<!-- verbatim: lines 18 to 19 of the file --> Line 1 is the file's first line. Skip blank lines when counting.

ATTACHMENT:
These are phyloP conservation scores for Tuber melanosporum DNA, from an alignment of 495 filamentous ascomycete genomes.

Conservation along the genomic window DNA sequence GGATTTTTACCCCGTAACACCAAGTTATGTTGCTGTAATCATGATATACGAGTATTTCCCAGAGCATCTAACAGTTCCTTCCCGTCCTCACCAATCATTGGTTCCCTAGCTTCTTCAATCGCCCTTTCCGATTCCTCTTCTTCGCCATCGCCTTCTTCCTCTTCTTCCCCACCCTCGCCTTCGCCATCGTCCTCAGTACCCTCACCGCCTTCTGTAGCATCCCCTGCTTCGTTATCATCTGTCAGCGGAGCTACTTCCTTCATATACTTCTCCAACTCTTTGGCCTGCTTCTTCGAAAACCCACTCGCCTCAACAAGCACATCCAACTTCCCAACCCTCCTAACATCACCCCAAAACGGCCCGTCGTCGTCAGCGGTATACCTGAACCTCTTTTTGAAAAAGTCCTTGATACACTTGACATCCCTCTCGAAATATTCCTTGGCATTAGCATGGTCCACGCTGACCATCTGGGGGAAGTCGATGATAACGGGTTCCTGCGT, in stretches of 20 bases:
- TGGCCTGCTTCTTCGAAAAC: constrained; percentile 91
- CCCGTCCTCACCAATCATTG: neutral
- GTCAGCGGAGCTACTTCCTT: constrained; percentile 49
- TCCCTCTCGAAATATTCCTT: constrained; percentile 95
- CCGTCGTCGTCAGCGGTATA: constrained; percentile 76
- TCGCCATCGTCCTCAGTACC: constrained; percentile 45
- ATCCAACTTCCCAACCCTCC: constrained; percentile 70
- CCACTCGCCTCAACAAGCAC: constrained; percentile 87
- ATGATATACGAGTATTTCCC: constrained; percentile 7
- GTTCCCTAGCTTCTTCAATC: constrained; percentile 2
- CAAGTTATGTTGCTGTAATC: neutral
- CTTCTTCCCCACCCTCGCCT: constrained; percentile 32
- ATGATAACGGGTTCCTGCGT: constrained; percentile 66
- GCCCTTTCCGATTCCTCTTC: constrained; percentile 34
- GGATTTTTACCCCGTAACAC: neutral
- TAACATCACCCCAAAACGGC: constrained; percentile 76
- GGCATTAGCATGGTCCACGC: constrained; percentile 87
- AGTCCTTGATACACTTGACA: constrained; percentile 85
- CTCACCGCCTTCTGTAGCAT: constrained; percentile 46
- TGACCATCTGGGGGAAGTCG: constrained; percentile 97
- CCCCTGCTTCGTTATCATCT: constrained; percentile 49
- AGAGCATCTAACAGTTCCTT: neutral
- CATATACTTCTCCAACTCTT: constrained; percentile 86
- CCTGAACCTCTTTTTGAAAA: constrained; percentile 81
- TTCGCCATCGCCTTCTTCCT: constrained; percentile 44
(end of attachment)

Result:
- TAACATCACCCCAAAACGGC: constrained; percentile 76
- GGCATTAGCATGGTCCACGC: constrained; percentile 87